From Lending to Learning – published

Filed Under (Built Learning Environments, General, Information Literacy, Professional practice, Research, Technology Reviews, VLE (Virtual Learning Environment)) by ronan on 29-11-2010

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Ahh – finally… my book which is now available – an extract from the opening pages:

“As I write this introduction a debate on BBC Radio 4 suggests that in order to effect public sector efficiency savings, volunteers should run public libraries along the lines of charity shops. There are regular announcements of this type in the media with yet more initiatives to change public libraries. To breathe new life into them, to put new energy into the service and to take new approaches that range from raising noise levels to the provision of coffee and chat facilities. At the heart of all such announcements lies a very important, yet simple, question: what are public libraries for?

Wander into any one of the hundreds of public libraries in the UK and you will see a range of services there that have evolved in a fairly haphazard way. This is not to say that there is poor quality of service, simply a lack of consistent strategy. One is tempted to ask some very obvious questions. Who looks after the public libraries of this country? Is the power to shape the future of public libraries in the hands of the central government, the regional assemblies, local authorities or made-up agencies, quangos, held together by the short-term thinking of hands-off politicians and civil servants? What are the reasons for keeping an institution such as the public library active over centuries – is it simply tradition? And, looking ahead, what might be the public library needs of our grandchildren?

In the chapters that follow I try to unravel the complexity and distil a logic that might offer a way to view the public library not simply as a national institution steeped in tradition, or as a purposeless place providing little more than popular glossy magazine titles, but as a learning space. Or, more correctly, a space owned by and dedicated to learners.”

Order this title now through your local public library – or buy it yourself, read it and send me your comments.

Rónán O’Beirne From Lending to Learning – The development and extension of public libraries. 2010 Chandos Information Professional Series Chandos Publishing an imprint of Woodhead Publishing Ltd., Cambridge. ISBN 9781843343882.  – 216 pages  234 x 156mm  paperback £45.00 / US$75.00 / €55.00

Envisioning the future

Filed Under (Built Learning Environments, General, Professional practice, Research) by ronan on 01-10-2010

I have been reading an interesting collection edited by Sue McKnight called Envisioning future academic library services; initiatives, ideas and challenges published by Facet 2010. It was brought to my attention not by the marketing efforts of Facet but rather it was well reviewed in the Times Higher over the summer, which on reflection, the marketing reach of Facet may have had a hand in; I don’t know much about the dark art of book marketing.
There are some interesting contributions Derek Law as always is provocative – one of his sub-sections headed “academic partners, not servants” will strike a cord with many.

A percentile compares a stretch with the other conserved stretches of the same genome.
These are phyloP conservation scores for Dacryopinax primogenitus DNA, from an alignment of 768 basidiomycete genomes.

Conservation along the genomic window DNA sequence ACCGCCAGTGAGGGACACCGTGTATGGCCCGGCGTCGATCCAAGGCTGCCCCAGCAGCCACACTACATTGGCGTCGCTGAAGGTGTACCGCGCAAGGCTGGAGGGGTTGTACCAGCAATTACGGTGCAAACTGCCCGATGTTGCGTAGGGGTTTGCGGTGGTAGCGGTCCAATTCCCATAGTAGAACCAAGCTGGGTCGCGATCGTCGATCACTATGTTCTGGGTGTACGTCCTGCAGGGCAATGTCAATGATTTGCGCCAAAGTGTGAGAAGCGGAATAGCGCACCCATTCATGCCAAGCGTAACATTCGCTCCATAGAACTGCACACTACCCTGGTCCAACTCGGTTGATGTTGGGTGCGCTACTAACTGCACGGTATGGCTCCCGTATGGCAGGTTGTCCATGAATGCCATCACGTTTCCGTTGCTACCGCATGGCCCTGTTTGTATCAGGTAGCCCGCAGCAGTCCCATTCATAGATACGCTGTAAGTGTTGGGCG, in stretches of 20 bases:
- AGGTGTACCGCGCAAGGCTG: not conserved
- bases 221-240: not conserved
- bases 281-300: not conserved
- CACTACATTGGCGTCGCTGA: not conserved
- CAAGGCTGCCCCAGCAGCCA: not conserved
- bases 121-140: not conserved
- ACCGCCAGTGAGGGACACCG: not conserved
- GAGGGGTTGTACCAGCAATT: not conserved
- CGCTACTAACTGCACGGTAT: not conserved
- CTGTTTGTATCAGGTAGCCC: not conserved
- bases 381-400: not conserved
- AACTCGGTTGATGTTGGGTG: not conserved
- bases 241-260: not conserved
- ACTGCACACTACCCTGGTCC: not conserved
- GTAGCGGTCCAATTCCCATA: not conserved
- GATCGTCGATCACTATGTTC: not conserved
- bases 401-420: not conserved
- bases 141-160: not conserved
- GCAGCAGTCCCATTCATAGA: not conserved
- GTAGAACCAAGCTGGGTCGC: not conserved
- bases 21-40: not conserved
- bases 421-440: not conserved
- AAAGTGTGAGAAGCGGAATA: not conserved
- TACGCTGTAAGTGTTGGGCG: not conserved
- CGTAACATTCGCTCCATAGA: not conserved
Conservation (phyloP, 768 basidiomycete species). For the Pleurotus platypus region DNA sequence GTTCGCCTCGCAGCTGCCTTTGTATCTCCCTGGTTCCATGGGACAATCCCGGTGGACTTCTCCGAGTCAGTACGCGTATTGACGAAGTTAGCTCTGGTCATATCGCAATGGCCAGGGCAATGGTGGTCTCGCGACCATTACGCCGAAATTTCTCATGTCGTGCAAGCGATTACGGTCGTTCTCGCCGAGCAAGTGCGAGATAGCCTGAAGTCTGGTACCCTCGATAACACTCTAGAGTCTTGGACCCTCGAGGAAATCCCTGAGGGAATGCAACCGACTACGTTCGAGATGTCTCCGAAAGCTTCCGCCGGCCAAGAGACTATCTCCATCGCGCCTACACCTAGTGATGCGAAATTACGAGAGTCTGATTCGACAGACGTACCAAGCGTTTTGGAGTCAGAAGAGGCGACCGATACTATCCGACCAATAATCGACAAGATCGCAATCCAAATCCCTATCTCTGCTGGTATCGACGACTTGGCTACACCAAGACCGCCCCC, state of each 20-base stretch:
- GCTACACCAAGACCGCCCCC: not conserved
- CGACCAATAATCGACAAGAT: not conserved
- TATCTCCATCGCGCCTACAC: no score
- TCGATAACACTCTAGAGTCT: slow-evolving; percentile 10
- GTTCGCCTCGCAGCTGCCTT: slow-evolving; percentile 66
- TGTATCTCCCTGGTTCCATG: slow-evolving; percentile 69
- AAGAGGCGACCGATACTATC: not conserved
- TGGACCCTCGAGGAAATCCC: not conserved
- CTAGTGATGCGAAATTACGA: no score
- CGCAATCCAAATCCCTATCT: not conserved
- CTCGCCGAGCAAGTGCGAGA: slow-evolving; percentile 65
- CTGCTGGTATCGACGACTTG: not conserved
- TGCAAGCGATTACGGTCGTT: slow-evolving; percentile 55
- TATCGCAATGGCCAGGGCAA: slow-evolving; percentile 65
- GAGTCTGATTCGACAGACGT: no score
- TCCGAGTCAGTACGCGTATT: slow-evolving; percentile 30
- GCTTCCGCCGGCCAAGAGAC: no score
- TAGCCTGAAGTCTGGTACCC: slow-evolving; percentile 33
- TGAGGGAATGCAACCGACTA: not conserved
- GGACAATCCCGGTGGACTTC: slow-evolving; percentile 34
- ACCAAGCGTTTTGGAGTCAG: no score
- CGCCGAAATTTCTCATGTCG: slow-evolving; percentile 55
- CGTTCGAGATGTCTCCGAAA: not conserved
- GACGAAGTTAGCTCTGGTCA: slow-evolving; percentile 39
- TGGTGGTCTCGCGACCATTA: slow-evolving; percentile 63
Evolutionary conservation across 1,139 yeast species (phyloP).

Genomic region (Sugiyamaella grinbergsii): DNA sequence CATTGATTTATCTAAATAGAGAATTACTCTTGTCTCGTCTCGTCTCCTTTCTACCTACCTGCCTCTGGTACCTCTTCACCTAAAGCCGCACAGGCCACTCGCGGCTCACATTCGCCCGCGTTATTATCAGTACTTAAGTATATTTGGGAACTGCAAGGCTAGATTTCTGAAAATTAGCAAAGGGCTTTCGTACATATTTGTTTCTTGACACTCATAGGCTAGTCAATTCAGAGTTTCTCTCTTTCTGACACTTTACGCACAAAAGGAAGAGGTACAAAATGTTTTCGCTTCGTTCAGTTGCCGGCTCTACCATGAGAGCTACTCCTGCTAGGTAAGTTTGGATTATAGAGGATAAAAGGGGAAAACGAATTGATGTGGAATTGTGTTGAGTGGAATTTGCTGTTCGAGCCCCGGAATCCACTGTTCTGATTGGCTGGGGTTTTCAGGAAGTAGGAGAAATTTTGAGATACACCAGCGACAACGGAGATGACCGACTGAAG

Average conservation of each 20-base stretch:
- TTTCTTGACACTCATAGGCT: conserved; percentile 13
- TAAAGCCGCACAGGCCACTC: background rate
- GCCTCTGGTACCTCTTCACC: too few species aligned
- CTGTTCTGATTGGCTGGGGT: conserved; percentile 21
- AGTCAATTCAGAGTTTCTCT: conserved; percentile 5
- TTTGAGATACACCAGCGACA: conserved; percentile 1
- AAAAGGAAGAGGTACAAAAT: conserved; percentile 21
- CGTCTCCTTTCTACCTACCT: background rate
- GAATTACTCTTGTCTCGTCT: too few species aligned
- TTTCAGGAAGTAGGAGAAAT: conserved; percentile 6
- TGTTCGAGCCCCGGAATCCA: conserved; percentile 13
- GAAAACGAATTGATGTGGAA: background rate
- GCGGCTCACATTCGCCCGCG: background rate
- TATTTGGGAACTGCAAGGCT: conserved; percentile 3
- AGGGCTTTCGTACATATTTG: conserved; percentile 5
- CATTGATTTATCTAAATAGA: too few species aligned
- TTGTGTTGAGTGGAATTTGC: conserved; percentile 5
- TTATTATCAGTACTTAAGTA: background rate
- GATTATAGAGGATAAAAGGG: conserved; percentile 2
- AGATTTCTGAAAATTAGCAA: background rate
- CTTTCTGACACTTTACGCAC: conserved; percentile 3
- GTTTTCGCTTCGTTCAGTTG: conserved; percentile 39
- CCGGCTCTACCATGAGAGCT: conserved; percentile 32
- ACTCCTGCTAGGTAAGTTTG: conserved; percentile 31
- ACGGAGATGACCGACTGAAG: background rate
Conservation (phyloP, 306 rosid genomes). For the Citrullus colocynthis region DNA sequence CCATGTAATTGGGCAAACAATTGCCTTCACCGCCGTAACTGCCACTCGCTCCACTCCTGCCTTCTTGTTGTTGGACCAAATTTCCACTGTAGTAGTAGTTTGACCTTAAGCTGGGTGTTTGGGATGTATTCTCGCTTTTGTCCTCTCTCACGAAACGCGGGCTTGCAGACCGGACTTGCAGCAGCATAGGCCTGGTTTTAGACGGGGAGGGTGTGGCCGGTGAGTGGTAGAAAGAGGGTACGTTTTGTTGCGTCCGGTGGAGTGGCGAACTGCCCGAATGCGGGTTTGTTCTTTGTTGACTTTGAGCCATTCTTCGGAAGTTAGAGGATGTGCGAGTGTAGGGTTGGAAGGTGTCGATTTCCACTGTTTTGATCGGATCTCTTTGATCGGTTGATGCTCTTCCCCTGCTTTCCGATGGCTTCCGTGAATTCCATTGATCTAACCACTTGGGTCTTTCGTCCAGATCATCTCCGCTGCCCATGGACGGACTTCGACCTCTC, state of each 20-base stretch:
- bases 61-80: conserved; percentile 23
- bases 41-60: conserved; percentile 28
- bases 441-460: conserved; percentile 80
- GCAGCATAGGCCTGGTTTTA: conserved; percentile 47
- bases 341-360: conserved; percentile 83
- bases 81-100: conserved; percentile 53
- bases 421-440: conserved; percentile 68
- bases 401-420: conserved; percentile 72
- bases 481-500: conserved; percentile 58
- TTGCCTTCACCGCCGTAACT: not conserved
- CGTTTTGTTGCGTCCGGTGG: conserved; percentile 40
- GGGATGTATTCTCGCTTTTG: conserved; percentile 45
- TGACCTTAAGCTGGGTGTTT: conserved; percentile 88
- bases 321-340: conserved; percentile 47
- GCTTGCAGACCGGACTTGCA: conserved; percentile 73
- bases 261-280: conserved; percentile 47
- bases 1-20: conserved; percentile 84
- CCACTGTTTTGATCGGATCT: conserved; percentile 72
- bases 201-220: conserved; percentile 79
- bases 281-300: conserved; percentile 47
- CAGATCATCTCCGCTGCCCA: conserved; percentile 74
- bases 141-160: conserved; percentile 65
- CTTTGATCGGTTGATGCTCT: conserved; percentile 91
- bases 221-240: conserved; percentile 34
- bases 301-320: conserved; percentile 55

Andrew McDonald looks at libraries as place while Liz Wright  opens her chapter on future leadership with a quote from William Gibson which I paraprase here: “Only charlatans say they really know the future”.

Paul Coyne, from Emerald and a good friend of Bradford College, writes very well and covers much ground in his look at ‘the discovery and consumption of scholarly content’. He provides a great definition of Library 2.0 (from  Maness (2006)) – it has four essential elements:

  • it is user-centred
  • it provides a multimedia experience
  • it is socially rich
  • it is communally innovative

Martin Lewis – University of Sheffield – Information Commons – gives a policy level overview of the role libraries might play in managing research data, this is also taken on an international level. His sub-section ‘what libraries can do about data’ gives a clear rationale for what should be done locally, nationally or internationally. He also usefully looks at funding although I suspect that will date quite quickly.

So its a good collection of essays and will be a good text to accompany the discussions of the newly-formed Bradford College library futures group in which about a dozen library staff have already expressed an interest. I’ll deposit the book in the staff library when I’m finished with it –  promise.

On becoming a mentor

Filed Under (Professional practice) by ronan on 30-09-2010

Old Building - Bradford College in Autumn morning sunlight

Today I have registered as a CILIP mentor; I attended the training back in July and yesterday I got around to signing up. My motivation stems from a sense of supporting those within the profession who are seeking to gain accreditation, chartership or fellowship. Throughout my career I have been fortunate to have had the support of colleagues so this opportunity to put something back in feels right. Already I have two candidates who were, up until now, informal but I suppose we can move onto a formal footing now. I’m also interested in the role of mentoring from a less formal point i.e. when there is not neccessarily a final goal at the end. More information about CILIP mentoring scheme can be found here.